 What lay behind the emergence of Silk Road commerce and what kept it going?
 What made silk such a highly desired commodity across Eurasia?
 List major economic, social, and cultural consequences of Silk Road commerce.
 What accounted for the spread of Buddhism along the Silk Road?
 What was the impact of disease along the Silk Road?
 How did Indian Ocean trading network differ from that of the Silk Roads?
 What lay behind the flourishing of Indian Ocean commerce in postclassical era?
 What is the relationship between the rise of Srivijaya and Indian Ocean commerce?
 What was the role of Swahili civilization in the world of Indian Ocean commerce?
 What changes did trans-Saharan trade bring to West Africa?
 In what ways did trade in Western Hemisphere differ from Eastern Hemisphere?
1. Why were trade routes particularly
4. Where were there no slave markets prior
extensive in Eurasia?
to 1000 C.E.?
(A) Because a wide variety of
(A) Antarctica
communities, from Europe to
(B) Africa
East Asia, were linked by trade.
(C) China
(B) Eurasia was where most goods
(D) the Far East
were produced.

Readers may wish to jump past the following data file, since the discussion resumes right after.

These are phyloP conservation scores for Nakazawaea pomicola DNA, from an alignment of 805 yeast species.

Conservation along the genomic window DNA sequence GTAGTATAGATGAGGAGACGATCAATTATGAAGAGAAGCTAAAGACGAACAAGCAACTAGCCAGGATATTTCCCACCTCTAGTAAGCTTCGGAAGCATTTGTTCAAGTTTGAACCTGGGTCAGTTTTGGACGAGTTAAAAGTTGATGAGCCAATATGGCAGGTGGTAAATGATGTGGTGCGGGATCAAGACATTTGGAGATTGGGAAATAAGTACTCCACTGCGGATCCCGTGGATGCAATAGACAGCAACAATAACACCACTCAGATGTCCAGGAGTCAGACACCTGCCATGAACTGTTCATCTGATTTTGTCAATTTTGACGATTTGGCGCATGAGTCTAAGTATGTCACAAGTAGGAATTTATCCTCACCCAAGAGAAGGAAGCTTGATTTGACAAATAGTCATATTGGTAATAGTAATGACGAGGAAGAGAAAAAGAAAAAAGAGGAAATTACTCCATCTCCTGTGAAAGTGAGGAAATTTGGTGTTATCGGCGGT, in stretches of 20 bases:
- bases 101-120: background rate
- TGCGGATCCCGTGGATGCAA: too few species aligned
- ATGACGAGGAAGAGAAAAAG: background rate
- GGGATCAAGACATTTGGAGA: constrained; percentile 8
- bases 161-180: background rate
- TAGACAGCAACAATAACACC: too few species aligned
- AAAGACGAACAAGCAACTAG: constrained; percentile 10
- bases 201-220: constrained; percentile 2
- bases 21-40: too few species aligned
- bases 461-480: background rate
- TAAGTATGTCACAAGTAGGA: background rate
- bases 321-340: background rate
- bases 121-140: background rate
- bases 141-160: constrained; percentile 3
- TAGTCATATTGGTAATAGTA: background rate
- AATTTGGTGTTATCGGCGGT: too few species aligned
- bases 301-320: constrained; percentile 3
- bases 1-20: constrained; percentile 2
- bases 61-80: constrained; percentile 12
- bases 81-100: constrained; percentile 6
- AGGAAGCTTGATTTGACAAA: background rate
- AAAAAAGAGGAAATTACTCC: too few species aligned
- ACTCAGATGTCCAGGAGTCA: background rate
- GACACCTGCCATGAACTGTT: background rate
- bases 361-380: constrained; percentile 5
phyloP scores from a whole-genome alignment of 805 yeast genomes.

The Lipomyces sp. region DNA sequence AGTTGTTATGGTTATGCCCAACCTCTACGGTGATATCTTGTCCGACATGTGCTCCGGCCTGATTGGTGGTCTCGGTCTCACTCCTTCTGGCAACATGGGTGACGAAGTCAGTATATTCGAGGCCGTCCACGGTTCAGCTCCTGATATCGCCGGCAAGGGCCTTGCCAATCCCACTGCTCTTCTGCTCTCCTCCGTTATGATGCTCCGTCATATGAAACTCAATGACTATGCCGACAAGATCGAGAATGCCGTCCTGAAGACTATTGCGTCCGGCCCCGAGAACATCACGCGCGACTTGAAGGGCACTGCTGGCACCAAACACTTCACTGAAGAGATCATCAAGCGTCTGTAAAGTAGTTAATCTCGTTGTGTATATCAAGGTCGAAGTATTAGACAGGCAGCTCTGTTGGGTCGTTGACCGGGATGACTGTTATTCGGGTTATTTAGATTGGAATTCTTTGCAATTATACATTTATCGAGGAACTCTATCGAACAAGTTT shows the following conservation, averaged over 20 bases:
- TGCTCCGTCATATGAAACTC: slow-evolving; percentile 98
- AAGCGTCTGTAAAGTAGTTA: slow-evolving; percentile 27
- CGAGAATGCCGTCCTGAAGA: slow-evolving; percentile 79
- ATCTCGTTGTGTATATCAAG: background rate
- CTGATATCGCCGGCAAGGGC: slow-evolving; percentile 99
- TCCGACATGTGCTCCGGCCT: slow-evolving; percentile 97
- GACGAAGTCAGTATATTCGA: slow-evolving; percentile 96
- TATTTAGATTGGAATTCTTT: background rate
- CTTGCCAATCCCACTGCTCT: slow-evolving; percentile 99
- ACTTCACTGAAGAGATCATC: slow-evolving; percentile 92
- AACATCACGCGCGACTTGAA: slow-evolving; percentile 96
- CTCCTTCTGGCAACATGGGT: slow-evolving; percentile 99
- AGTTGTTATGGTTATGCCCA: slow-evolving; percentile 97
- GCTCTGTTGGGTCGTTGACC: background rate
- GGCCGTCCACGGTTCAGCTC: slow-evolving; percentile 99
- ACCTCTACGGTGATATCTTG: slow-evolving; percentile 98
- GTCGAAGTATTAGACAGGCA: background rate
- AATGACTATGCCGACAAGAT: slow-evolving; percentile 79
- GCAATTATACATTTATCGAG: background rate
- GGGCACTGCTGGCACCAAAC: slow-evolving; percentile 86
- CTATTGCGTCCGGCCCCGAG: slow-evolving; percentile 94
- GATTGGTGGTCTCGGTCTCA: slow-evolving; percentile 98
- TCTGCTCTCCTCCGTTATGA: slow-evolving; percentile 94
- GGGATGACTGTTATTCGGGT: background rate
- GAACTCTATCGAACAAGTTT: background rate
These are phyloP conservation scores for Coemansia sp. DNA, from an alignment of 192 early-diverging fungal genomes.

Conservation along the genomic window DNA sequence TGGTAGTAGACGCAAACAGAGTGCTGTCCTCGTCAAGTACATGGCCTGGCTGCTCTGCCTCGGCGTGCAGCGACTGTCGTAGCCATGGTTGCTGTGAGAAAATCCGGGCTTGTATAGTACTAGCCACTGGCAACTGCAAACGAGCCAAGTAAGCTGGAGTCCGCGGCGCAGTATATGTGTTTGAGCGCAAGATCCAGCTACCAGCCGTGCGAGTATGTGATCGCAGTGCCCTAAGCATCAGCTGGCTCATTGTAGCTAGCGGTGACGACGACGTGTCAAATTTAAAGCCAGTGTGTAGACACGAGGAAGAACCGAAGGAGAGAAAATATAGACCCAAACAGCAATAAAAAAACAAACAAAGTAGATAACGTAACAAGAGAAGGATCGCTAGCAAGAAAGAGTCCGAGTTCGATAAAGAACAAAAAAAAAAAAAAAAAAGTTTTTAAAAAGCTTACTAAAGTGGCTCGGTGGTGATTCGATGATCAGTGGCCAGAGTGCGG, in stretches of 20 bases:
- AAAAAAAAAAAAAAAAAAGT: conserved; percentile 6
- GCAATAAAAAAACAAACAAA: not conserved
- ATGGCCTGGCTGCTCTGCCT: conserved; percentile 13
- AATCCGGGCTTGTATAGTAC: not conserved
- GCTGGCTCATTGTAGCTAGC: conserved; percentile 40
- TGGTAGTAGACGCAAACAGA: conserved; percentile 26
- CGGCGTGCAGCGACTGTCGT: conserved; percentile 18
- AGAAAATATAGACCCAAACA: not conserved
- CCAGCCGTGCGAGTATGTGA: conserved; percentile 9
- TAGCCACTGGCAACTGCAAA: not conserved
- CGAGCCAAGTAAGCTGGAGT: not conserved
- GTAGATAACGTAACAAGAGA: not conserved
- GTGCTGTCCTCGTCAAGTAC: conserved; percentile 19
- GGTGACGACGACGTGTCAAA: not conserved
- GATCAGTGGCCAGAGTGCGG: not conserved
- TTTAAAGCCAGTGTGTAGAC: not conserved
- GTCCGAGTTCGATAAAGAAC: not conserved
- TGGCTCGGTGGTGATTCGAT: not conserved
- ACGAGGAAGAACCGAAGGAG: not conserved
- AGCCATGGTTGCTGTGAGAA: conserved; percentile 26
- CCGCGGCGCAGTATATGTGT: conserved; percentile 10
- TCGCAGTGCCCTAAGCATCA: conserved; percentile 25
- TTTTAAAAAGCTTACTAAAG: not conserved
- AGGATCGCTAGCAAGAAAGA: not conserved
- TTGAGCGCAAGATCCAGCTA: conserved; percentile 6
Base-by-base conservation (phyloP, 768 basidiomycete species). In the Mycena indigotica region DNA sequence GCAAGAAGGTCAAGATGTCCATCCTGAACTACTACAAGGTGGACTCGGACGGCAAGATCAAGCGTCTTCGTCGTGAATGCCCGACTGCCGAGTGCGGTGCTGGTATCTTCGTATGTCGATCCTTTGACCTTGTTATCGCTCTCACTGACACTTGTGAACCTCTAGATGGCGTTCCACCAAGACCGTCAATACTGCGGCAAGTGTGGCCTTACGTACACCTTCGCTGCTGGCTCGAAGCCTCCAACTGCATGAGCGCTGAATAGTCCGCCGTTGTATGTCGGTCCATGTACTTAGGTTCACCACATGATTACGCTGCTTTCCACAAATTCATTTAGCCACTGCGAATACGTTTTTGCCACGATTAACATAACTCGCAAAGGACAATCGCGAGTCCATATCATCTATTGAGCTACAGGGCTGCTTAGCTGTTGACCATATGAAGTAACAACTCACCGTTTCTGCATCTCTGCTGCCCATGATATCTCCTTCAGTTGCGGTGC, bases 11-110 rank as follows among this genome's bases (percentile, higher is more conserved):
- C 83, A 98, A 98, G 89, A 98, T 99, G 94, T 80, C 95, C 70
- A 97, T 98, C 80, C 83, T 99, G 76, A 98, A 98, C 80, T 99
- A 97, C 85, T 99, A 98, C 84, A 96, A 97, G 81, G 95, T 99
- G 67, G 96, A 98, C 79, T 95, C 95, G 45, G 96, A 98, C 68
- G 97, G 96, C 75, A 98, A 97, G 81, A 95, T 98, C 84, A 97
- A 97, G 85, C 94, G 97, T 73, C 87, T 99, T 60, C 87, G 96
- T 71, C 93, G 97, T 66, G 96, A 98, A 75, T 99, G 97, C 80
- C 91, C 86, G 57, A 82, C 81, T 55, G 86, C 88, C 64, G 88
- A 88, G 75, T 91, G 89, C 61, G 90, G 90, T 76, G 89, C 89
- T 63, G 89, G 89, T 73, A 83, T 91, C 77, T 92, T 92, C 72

(E) the Mediterranean region
(C) Europeans did not yet know how
to build roads.
5. The truths that the Buddha claimed
(D) Russian tsars built all these
either draw on or depart from the
routes using forced labor.
fundamental principles of which belief
(E) Trade routes were not well
system?
developed at all in Eurasia.
(A) Christianity
(B) Hinduism
2. What is diffusion?
(C) Islam
(A) The assimilation of a minority
(D) Judaism
ethnic group into the population
(E) Hellenism
(B) The splitting of the atom
(C) The conquering of one civilization
6. The Indian Ocean
by a more powerful one
I. Is the world’s second-largest ocean
(D) The spread of foods, trade goods,
II. Is the site of thousands of years of
concepts, norms, practices, and
travel and economic exchange
inventions among different
III. Can be reached from the Atlantic
peoples
and the Pacific Oceans
(E) None of the above
IV. Extends only as far south as the
eastern coast of Africa
3. Leading up to 1000 C.E., what was the
Which are correct?
most vital overland trade route?
(A) I, III, and IV
(A) The Silk Road
(B) I, II, and IV
(B) The Sahara Desert
(C) II, III, and IV
(C) The Sahel
(D) II and III
(D) The Trans-Siberian
(E) All of the above
(E) Indian Ocean Trade
Excerpt from saudiaramcoworld.com
“…On the western shore, in the second century B.C.E., at around the time that Hippalos
discovered the secret of the monsoon, the caravan city of Gerrha flourished in what is now
the Eastern Province of Saudi Arabia. Strabo, quoting a source named Artemidorus, says: